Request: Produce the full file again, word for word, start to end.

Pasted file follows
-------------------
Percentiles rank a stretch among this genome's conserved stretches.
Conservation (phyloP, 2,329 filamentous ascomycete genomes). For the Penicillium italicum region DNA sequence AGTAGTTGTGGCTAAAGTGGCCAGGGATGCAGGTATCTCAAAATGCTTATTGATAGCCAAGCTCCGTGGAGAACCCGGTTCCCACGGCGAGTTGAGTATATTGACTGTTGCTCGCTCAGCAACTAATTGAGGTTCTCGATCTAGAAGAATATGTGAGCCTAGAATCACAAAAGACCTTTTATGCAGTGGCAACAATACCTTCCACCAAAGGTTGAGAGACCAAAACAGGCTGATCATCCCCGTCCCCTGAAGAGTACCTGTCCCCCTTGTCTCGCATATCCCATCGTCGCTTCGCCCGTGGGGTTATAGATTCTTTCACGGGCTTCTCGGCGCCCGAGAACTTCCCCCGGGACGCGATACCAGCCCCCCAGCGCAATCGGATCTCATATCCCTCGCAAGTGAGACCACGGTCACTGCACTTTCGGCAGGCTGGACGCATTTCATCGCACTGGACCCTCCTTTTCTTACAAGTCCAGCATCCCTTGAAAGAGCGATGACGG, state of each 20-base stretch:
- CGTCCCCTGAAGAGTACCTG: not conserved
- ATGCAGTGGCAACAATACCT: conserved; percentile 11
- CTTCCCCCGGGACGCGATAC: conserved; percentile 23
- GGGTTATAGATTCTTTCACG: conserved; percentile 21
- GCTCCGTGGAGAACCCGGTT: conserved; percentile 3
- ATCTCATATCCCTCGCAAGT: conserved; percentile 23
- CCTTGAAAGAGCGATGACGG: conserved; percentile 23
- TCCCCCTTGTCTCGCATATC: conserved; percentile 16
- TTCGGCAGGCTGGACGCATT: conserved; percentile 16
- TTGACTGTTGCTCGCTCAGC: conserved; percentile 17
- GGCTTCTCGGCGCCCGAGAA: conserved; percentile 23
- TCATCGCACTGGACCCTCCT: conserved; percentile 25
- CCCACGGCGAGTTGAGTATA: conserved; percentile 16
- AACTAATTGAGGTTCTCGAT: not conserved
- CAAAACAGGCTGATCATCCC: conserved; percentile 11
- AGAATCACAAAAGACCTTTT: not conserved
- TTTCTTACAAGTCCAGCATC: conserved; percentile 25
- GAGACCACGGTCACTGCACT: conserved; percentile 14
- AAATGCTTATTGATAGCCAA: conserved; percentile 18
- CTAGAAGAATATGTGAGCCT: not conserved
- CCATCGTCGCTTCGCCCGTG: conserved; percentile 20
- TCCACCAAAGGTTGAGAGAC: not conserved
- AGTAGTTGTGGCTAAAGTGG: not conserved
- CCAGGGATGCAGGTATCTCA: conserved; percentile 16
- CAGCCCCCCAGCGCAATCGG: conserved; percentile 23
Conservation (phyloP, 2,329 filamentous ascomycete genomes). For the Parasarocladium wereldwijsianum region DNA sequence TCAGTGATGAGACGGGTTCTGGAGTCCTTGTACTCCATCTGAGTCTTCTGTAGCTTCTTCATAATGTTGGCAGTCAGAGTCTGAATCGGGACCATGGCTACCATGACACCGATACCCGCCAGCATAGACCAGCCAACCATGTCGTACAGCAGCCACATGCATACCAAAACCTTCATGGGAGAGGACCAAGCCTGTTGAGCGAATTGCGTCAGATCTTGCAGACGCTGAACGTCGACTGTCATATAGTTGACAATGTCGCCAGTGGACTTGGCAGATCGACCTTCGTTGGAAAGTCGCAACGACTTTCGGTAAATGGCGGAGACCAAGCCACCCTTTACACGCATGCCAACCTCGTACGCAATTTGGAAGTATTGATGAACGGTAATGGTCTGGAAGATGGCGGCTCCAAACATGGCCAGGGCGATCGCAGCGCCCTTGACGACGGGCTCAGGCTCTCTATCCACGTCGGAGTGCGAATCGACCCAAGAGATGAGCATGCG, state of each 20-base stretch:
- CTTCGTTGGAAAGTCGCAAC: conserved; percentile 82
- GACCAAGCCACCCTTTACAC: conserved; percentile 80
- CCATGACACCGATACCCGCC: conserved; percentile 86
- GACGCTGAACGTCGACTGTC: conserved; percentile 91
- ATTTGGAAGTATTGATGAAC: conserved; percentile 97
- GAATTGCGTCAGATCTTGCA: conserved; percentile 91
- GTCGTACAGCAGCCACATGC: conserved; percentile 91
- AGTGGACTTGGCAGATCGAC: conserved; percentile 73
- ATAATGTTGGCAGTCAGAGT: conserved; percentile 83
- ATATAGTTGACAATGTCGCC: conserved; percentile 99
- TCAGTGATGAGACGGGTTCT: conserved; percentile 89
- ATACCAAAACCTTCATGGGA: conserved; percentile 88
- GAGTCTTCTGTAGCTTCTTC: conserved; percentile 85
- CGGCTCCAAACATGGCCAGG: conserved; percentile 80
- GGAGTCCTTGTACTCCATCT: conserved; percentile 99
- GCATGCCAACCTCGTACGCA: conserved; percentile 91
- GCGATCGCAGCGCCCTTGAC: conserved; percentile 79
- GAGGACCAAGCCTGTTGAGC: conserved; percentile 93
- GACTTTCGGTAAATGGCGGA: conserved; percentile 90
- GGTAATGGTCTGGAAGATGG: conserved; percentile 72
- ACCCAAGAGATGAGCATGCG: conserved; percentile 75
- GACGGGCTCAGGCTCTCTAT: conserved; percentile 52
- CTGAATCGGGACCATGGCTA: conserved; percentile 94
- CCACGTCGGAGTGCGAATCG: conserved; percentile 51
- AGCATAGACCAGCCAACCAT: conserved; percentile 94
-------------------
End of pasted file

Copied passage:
Percentiles rank a stretch among this genome's conserved stretches.
Conservation (phyloP, 2,329 filamentous ascomycete genomes). For the Penicillium italicum region DNA sequence AGTAGTTGTGGCTAAAGTGGCCAGGGATGCAGGTATCTCAAAATGCTTATTGATAGCCAAGCTCCGTGGAGAACCCGGTTCCCACGGCGAGTTGAGTATATTGACTGTTGCTCGCTCAGCAACTAATTGAGGTTCTCGATCTAGAAGAATATGTGAGCCTAGAATCACAAAAGACCTTTTATGCAGTGGCAACAATACCTTCCACCAAAGGTTGAGAGACCAAAACAGGCTGATCATCCCCGTCCCCTGAAGAGTACCTGTCCCCCTTGTCTCGCATATCCCATCGTCGCTTCGCCCGTGGGGTTATAGATTCTTTCACGGGCTTCTCGGCGCCCGAGAACTTCCCCCGGGACGCGATACCAGCCCCCCAGCGCAATCGGATCTCATATCCCTCGCAAGTGAGACCACGGTCACTGCACTTTCGGCAGGCTGGACGCATTTCATCGCACTGGACCCTCCTTTTCTTACAAGTCCAGCATCCCTTGAAAGAGCGATGACGG, state of each 20-base stretch:
- CGTCCCCTGAAGAGTACCTG: not conserved
- ATGCAGTGGCAACAATACCT: conserved; percentile 11
- CTTCCCCCGGGACGCGATAC: conserved; percentile 23
- GGGTTATAGATTCTTTCACG: conserved; percentile 21
- GCTCCGTGGAGAACCCGGTT: conserved; percentile 3
- ATCTCATATCCCTCGCAAGT: conserved; percentile 23
- CCTTGAAAGAGCGATGACGG: conserved; percentile 23
- TCCCCCTTGTCTCGCATATC: conserved; percentile 16
- TTCGGCAGGCTGGACGCATT: conserved; percentile 16
- TTGACTGTTGCTCGCTCAGC: conserved; percentile 17
- GGCTTCTCGGCGCCCGAGAA: conserved; percentile 23
- TCATCGCACTGGACCCTCCT: conserved; percentile 25
- CCCACGGCGAGTTGAGTATA: conserved; percentile 16
- AACTAATTGAGGTTCTCGAT: not conserved
- CAAAACAGGCTGATCATCCC: conserved; percentile 11
- AGAATCACAAAAGACCTTTT: not conserved
- TTTCTTACAAGTCCAGCATC: conserved; percentile 25
- GAGACCACGGTCACTGCACT: conserved; percentile 14
- AAATGCTTATTGATAGCCAA: conserved; percentile 18
- CTAGAAGAATATGTGAGCCT: not conserved
- CCATCGTCGCTTCGCCCGTG: conserved; percentile 20
- TCCACCAAAGGTTGAGAGAC: not conserved
- AGTAGTTGTGGCTAAAGTGG: not conserved
- CCAGGGATGCAGGTATCTCA: conserved; percentile 16
- CAGCCCCCCAGCGCAATCGG: conserved; percentile 23
Conservation (phyloP, 2,329 filamentous ascomycete genomes). For the Parasarocladium wereldwijsianum region DNA sequence TCAGTGATGAGACGGGTTCTGGAGTCCTTGTACTCCATCTGAGTCTTCTGTAGCTTCTTCATAATGTTGGCAGTCAGAGTCTGAATCGGGACCATGGCTACCATGACACCGATACCCGCCAGCATAGACCAGCCAACCATGTCGTACAGCAGCCACATGCATACCAAAACCTTCATGGGAGAGGACCAAGCCTGTTGAGCGAATTGCGTCAGATCTTGCAGACGCTGAACGTCGACTGTCATATAGTTGACAATGTCGCCAGTGGACTTGGCAGATCGACCTTCGTTGGAAAGTCGCAACGACTTTCGGTAAATGGCGGAGACCAAGCCACCCTTTACACGCATGCCAACCTCGTACGCAATTTGGAAGTATTGATGAACGGTAATGGTCTGGAAGATGGCGGCTCCAAACATGGCCAGGGCGATCGCAGCGCCCTTGACGACGGGCTCAGGCTCTCTATCCACGTCGGAGTGCGAATCGACCCAAGAGATGAGCATGCG, state of each 20-base stretch:
- CTTCGTTGGAAAGTCGCAAC: conserved; percentile 82
- GACCAAGCCACCCTTTACAC: conserved; percentile 80
- CCATGACACCGATACCCGCC: conserved; percentile 86
- GACGCTGAACGTCGACTGTC: conserved; percentile 91
- ATTTGGAAGTATTGATGAAC: conserved; percentile 97
- GAATTGCGTCAGATCTTGCA: conserved; percentile 91
- GTCGTACAGCAGCCACATGC: conserved; percentile 91
- AGTGGACTTGGCAGATCGAC: conserved; percentile 73
- ATAATGTTGGCAGTCAGAGT: conserved; percentile 83
- ATATAGTTGACAATGTCGCC: conserved; percentile 99
- TCAGTGATGAGACGGGTTCT: conserved; percentile 89
- ATACCAAAACCTTCATGGGA: conserved; percentile 88
- GAGTCTTCTGTAGCTTCTTC: conserved; percentile 85
- CGGCTCCAAACATGGCCAGG: conserved; percentile 80
- GGAGTCCTTGTACTCCATCT: conserved; percentile 99
- GCATGCCAACCTCGTACGCA: conserved; percentile 91
- GCGATCGCAGCGCCCTTGAC: conserved; percentile 79
- GAGGACCAAGCCTGTTGAGC: conserved; percentile 93
- GACTTTCGGTAAATGGCGGA: conserved; percentile 90
- GGTAATGGTCTGGAAGATGG: conserved; percentile 72
- ACCCAAGAGATGAGCATGCG: conserved; percentile 75
- GACGGGCTCAGGCTCTCTAT: conserved; percentile 52
- CTGAATCGGGACCATGGCTA: conserved; percentile 94
- CCACGTCGGAGTGCGAATCG: conserved; percentile 51
- AGCATAGACCAGCCAACCAT: conserved; percentile 94